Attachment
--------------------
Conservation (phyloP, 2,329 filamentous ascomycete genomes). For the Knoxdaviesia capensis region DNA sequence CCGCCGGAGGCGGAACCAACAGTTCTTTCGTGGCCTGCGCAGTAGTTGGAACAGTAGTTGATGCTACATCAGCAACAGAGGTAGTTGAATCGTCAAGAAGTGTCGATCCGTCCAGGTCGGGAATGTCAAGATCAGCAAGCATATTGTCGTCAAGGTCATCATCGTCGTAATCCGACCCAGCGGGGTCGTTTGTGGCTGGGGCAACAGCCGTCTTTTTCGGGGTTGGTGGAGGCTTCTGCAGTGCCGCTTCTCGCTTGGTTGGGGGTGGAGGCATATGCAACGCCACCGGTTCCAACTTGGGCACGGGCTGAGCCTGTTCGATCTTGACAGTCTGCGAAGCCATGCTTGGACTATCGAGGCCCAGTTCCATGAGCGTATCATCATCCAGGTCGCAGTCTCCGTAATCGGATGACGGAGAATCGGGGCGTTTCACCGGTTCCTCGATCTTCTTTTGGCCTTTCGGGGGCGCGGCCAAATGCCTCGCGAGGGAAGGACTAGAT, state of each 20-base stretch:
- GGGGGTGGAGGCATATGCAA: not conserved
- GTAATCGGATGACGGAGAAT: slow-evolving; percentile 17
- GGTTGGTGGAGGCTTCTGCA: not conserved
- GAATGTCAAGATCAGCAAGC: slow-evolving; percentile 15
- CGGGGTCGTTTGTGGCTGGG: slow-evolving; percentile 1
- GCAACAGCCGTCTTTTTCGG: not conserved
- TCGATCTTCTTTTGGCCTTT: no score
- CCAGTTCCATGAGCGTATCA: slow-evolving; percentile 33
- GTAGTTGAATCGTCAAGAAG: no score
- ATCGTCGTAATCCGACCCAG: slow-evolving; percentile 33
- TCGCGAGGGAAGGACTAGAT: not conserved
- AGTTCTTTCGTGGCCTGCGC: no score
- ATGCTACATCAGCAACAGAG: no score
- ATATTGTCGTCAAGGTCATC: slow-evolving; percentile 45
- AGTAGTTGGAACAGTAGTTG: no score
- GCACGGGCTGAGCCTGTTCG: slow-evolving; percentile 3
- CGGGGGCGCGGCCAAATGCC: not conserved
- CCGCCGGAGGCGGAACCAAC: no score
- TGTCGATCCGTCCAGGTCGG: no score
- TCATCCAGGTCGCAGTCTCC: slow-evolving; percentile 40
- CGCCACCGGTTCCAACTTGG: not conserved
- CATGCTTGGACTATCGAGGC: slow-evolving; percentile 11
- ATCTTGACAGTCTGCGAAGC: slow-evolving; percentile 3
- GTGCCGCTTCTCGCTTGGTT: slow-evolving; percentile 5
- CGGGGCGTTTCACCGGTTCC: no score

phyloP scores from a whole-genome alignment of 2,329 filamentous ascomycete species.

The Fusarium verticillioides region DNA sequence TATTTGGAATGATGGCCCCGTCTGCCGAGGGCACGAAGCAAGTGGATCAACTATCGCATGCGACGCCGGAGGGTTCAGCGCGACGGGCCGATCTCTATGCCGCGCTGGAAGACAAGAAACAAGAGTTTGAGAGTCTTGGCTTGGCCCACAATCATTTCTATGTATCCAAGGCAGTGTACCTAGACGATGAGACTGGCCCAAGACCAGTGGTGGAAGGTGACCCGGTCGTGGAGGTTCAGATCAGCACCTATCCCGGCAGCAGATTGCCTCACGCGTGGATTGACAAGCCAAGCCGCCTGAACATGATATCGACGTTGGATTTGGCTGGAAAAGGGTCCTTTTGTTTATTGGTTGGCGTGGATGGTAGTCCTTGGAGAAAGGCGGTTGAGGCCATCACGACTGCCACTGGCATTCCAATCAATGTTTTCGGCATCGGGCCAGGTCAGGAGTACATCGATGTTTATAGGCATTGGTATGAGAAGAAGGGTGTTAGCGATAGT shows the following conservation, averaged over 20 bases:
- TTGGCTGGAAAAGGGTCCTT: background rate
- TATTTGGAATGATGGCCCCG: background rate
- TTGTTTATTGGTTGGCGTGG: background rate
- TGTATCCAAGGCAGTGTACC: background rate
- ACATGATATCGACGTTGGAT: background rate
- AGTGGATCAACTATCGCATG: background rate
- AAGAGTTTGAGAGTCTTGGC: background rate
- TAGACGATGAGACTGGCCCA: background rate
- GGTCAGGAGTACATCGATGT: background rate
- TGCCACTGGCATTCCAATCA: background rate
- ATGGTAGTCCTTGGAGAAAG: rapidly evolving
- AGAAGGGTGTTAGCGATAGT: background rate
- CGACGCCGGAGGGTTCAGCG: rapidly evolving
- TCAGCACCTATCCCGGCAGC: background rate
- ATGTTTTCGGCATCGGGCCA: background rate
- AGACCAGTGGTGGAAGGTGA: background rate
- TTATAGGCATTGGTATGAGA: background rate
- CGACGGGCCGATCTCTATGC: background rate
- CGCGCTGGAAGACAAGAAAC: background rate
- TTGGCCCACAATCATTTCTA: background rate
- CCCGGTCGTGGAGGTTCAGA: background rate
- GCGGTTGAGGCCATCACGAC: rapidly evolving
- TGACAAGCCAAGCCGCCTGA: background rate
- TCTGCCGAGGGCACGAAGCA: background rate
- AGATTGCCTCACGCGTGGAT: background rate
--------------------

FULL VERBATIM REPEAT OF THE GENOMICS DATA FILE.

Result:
Conservation (phyloP, 2,329 filamentous ascomycete genomes). For the Knoxdaviesia capensis region DNA sequence CCGCCGGAGGCGGAACCAACAGTTCTTTCGTGGCCTGCGCAGTAGTTGGAACAGTAGTTGATGCTACATCAGCAACAGAGGTAGTTGAATCGTCAAGAAGTGTCGATCCGTCCAGGTCGGGAATGTCAAGATCAGCAAGCATATTGTCGTCAAGGTCATCATCGTCGTAATCCGACCCAGCGGGGTCGTTTGTGGCTGGGGCAACAGCCGTCTTTTTCGGGGTTGGTGGAGGCTTCTGCAGTGCCGCTTCTCGCTTGGTTGGGGGTGGAGGCATATGCAACGCCACCGGTTCCAACTTGGGCACGGGCTGAGCCTGTTCGATCTTGACAGTCTGCGAAGCCATGCTTGGACTATCGAGGCCCAGTTCCATGAGCGTATCATCATCCAGGTCGCAGTCTCCGTAATCGGATGACGGAGAATCGGGGCGTTTCACCGGTTCCTCGATCTTCTTTTGGCCTTTCGGGGGCGCGGCCAAATGCCTCGCGAGGGAAGGACTAGAT, state of each 20-base stretch:
- GGGGGTGGAGGCATATGCAA: not conserved
- GTAATCGGATGACGGAGAAT: slow-evolving; percentile 17
- GGTTGGTGGAGGCTTCTGCA: not conserved
- GAATGTCAAGATCAGCAAGC: slow-evolving; percentile 15
- CGGGGTCGTTTGTGGCTGGG: slow-evolving; percentile 1
- GCAACAGCCGTCTTTTTCGG: not conserved
- TCGATCTTCTTTTGGCCTTT: no score
- CCAGTTCCATGAGCGTATCA: slow-evolving; percentile 33
- GTAGTTGAATCGTCAAGAAG: no score
- ATCGTCGTAATCCGACCCAG: slow-evolving; percentile 33
- TCGCGAGGGAAGGACTAGAT: not conserved
- AGTTCTTTCGTGGCCTGCGC: no score
- ATGCTACATCAGCAACAGAG: no score
- ATATTGTCGTCAAGGTCATC: slow-evolving; percentile 45
- AGTAGTTGGAACAGTAGTTG: no score
- GCACGGGCTGAGCCTGTTCG: slow-evolving; percentile 3
- CGGGGGCGCGGCCAAATGCC: not conserved
- CCGCCGGAGGCGGAACCAAC: no score
- TGTCGATCCGTCCAGGTCGG: no score
- TCATCCAGGTCGCAGTCTCC: slow-evolving; percentile 40
- CGCCACCGGTTCCAACTTGG: not conserved
- CATGCTTGGACTATCGAGGC: slow-evolving; percentile 11
- ATCTTGACAGTCTGCGAAGC: slow-evolving; percentile 3
- GTGCCGCTTCTCGCTTGGTT: slow-evolving; percentile 5
- CGGGGCGTTTCACCGGTTCC: no score

phyloP scores from a whole-genome alignment of 2,329 filamentous ascomycete species.

The Fusarium verticillioides region DNA sequence TATTTGGAATGATGGCCCCGTCTGCCGAGGGCACGAAGCAAGTGGATCAACTATCGCATGCGACGCCGGAGGGTTCAGCGCGACGGGCCGATCTCTATGCCGCGCTGGAAGACAAGAAACAAGAGTTTGAGAGTCTTGGCTTGGCCCACAATCATTTCTATGTATCCAAGGCAGTGTACCTAGACGATGAGACTGGCCCAAGACCAGTGGTGGAAGGTGACCCGGTCGTGGAGGTTCAGATCAGCACCTATCCCGGCAGCAGATTGCCTCACGCGTGGATTGACAAGCCAAGCCGCCTGAACATGATATCGACGTTGGATTTGGCTGGAAAAGGGTCCTTTTGTTTATTGGTTGGCGTGGATGGTAGTCCTTGGAGAAAGGCGGTTGAGGCCATCACGACTGCCACTGGCATTCCAATCAATGTTTTCGGCATCGGGCCAGGTCAGGAGTACATCGATGTTTATAGGCATTGGTATGAGAAGAAGGGTGTTAGCGATAGT shows the following conservation, averaged over 20 bases:
- TTGGCTGGAAAAGGGTCCTT: background rate
- TATTTGGAATGATGGCCCCG: background rate
- TTGTTTATTGGTTGGCGTGG: background rate
- TGTATCCAAGGCAGTGTACC: background rate
- ACATGATATCGACGTTGGAT: background rate
- AGTGGATCAACTATCGCATG: background rate
- AAGAGTTTGAGAGTCTTGGC: background rate
- TAGACGATGAGACTGGCCCA: background rate
- GGTCAGGAGTACATCGATGT: background rate
- TGCCACTGGCATTCCAATCA: background rate
- ATGGTAGTCCTTGGAGAAAG: rapidly evolving
- AGAAGGGTGTTAGCGATAGT: background rate
- CGACGCCGGAGGGTTCAGCG: rapidly evolving
- TCAGCACCTATCCCGGCAGC: background rate
- ATGTTTTCGGCATCGGGCCA: background rate
- AGACCAGTGGTGGAAGGTGA: background rate
- TTATAGGCATTGGTATGAGA: background rate
- CGACGGGCCGATCTCTATGC: background rate
- CGCGCTGGAAGACAAGAAAC: background rate
- TTGGCCCACAATCATTTCTA: background rate
- CCCGGTCGTGGAGGTTCAGA: background rate
- GCGGTTGAGGCCATCACGAC: rapidly evolving
- TGACAAGCCAAGCCGCCTGA: background rate
- TCTGCCGAGGGCACGAAGCA: background rate
- AGATTGCCTCACGCGTGGAT: background rate